When it comes to automobiles, luxury is largely defined by cost and amenities.
With the market now crowded with a plethora of choices, there’s much more to it. Infiniti, Nissan’s luxury brand, has its own unique view of luxury, in that it should be “lived in,” used and enjoyed.
Phil York, Infiniti’s senior director of global marketing and brand, shares his thoughts on luxury with MediaPost’s DriveTime in a two-part story. The second half will be published next week.
Q: In a broader sense, what does luxury even mean anymore?
A: What’s important in luxury has been changing for quite a while. If you go back a few decades, luxury was really about possessions. It was about showing your wealth to a certain extent.
What we’ve seen is a shift over recent decades from luxury [being] about what you own, to about how you live. It’s much more about experiences, much more about well-being, and, essentially, time.
Time is almost the most important luxury nowadays, which you never would have heard in the 1980s, when status was the priority. Now, it’s turning off your WiFi, turning off your phone, getting your time back -- and what you do with it is today’s ultimate luxury.
This is partly because luxury goods have become more accessible to a wider population and are, therefore, less of a status symbol now. We’ve seen quite a lot of clothing brands, for example, that have become mainstream and have lost their once-exclusive position.
Affluent people are finding other ways of living in luxury and showing their status -- and, more often than not these days, that’s through experiences more than possessions.
Q: What else is driving this redefinition of luxury?
A: What’s interesting, I think, when we look at global consumer trends is that we see people are looking for greater simplicity and authenticity in what they purchase and what they do. There’s a greater sense of social responsibility as well.
Those overall macro social trends then come through into the luxury sector. People are looking for genuine experiences in products and services where they feel they don’t have to justify themselves. In other words, they feel good inside if what they are buying has less of an environmental impact or has been produced by fair trade, people-first companies. These types of criteria are increasingly important for consumers.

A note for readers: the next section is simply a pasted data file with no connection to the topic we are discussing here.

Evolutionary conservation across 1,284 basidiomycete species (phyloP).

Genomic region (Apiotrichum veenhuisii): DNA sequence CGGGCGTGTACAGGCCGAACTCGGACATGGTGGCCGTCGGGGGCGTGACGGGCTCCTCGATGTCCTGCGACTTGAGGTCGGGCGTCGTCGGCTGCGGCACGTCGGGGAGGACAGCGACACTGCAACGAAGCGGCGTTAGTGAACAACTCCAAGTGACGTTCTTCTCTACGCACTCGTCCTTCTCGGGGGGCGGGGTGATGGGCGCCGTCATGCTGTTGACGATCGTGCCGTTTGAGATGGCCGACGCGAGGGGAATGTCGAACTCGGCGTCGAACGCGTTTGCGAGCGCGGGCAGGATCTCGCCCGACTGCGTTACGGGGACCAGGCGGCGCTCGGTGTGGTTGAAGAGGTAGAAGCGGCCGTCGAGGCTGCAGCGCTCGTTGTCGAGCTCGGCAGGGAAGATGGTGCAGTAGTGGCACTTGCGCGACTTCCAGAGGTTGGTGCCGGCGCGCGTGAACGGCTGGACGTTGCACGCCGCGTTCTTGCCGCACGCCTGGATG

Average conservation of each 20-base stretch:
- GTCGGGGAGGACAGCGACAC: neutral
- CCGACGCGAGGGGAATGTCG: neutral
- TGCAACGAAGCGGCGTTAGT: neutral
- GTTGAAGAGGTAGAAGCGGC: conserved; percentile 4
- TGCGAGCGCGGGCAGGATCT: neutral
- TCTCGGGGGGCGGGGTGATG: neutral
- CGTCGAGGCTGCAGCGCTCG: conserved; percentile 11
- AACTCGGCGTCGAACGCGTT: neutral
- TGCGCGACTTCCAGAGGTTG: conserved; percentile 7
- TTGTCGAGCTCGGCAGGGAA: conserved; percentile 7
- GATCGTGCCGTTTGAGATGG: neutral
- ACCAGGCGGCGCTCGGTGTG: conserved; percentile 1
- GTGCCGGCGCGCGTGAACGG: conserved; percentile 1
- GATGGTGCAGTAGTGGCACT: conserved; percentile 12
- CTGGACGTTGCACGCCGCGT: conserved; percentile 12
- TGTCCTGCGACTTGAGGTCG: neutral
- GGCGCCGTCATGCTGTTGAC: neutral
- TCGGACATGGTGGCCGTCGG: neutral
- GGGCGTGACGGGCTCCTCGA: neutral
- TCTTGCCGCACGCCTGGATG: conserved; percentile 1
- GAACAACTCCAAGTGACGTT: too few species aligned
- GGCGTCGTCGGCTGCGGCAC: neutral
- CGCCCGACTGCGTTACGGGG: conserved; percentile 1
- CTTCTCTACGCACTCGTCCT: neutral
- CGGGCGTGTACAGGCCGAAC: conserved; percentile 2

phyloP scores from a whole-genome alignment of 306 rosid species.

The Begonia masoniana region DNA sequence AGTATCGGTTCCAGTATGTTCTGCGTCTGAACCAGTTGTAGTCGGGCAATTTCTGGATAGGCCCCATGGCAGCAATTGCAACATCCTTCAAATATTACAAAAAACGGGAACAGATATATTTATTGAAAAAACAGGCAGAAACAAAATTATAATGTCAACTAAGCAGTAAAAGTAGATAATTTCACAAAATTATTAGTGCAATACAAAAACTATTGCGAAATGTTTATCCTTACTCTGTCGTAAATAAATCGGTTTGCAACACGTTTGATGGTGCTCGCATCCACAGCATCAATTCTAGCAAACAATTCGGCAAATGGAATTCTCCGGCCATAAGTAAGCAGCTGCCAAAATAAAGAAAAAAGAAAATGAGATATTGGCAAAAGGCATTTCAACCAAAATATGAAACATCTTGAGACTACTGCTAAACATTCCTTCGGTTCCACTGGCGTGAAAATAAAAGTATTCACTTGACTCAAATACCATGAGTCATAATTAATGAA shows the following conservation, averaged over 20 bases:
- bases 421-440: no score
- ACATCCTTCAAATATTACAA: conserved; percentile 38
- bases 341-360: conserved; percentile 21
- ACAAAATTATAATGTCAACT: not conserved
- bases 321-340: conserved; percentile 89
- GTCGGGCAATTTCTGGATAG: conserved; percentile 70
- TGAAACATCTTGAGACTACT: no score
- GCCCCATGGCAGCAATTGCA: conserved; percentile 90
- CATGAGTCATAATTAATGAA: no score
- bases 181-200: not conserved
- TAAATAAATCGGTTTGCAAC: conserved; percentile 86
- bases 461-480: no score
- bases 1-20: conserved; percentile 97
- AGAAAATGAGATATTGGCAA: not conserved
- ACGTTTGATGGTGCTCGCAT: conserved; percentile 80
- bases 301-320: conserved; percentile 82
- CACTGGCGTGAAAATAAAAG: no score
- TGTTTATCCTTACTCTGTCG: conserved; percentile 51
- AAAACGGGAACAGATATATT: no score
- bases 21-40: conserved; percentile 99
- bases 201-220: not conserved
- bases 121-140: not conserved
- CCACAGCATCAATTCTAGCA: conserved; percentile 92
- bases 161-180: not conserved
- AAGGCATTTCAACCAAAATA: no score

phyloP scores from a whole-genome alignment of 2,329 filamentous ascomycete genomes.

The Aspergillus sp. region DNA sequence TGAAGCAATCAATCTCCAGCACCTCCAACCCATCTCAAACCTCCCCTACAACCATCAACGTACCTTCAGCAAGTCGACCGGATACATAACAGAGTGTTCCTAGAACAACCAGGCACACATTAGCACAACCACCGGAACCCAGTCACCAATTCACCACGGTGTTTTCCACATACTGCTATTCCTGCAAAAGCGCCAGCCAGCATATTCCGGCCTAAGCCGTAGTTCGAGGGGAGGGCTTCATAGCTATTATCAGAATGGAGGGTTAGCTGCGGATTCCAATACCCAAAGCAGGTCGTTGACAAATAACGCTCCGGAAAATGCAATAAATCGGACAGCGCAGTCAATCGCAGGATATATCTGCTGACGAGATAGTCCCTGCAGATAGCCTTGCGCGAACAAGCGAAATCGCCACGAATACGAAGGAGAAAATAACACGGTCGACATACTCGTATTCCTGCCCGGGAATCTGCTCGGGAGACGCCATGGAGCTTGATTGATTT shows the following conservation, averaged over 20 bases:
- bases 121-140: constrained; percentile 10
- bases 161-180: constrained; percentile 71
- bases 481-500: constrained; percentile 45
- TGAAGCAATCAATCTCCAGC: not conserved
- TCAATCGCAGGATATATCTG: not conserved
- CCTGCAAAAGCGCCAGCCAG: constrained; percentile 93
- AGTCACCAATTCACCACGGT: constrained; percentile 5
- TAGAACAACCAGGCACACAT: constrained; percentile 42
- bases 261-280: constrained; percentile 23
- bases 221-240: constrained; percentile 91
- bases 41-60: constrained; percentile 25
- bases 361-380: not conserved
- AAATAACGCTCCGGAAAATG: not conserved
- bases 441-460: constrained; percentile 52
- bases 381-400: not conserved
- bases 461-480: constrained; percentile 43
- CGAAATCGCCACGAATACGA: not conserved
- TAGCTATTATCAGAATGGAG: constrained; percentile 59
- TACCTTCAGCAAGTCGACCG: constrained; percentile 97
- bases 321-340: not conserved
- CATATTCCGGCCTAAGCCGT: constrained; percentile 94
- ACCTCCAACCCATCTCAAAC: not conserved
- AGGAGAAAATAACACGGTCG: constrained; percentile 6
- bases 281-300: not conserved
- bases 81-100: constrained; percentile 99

Q: What’s an example of this authentic, socially responsible version of luxury?
A: People who are looking to set themselves apart are doing less so by the brand or the label or the badge they wear, and more by the choices they make and the experiences they have.
In the automotive sector, we can see that with the rise of the hybrid vehicle in the U.S. and the electric vehicle in other markets. There’s a sense of superiority in being an early adopter, someone who leads the pack to a new technology. It’s almost a status symbol in itself, which is completely different from the bling and the gold and the glitz that we might have associated with luxury in the past.
It’s about confidence and a feeling of social responsibility but marked down in a different feeling of superiority.
Q: What were the insights behind the “Luxury Should Be Lived In” positioning?
A: We looked into a number of different insights. First, we looked into the luxury car category, where much of what is communicated is all about showing aspirational products and an aspirational lifestyle to which people might want to belong. However, that type of message resonates less with today’s consumers, who are less likely to want to buy into somebody else’s lifestyle.
From this key learning, we realized that what we want to do is inspire our customers -- inspire them to make their own path rather than following the traditional, conventional path shown by a lot of advertisers.
We have a very clear idea of the kind of people that buy an Infiniti. We know they tend to be self-driven, open-minded and forward-looking. Looking at these qualities, we know they are much more likely to be inspired by what they can contribute, how they can stand out and how they can reflect their own personality rather than conforming to any view that comes across in advertising.
“Luxury Should Be Lived In” is a belief that luxury isn’t about owning something. It’s much more about living and what you do with it that counts, which is consistent with how the brand started out. Now, we are simply reasserting that as a clear signpost for our consumers.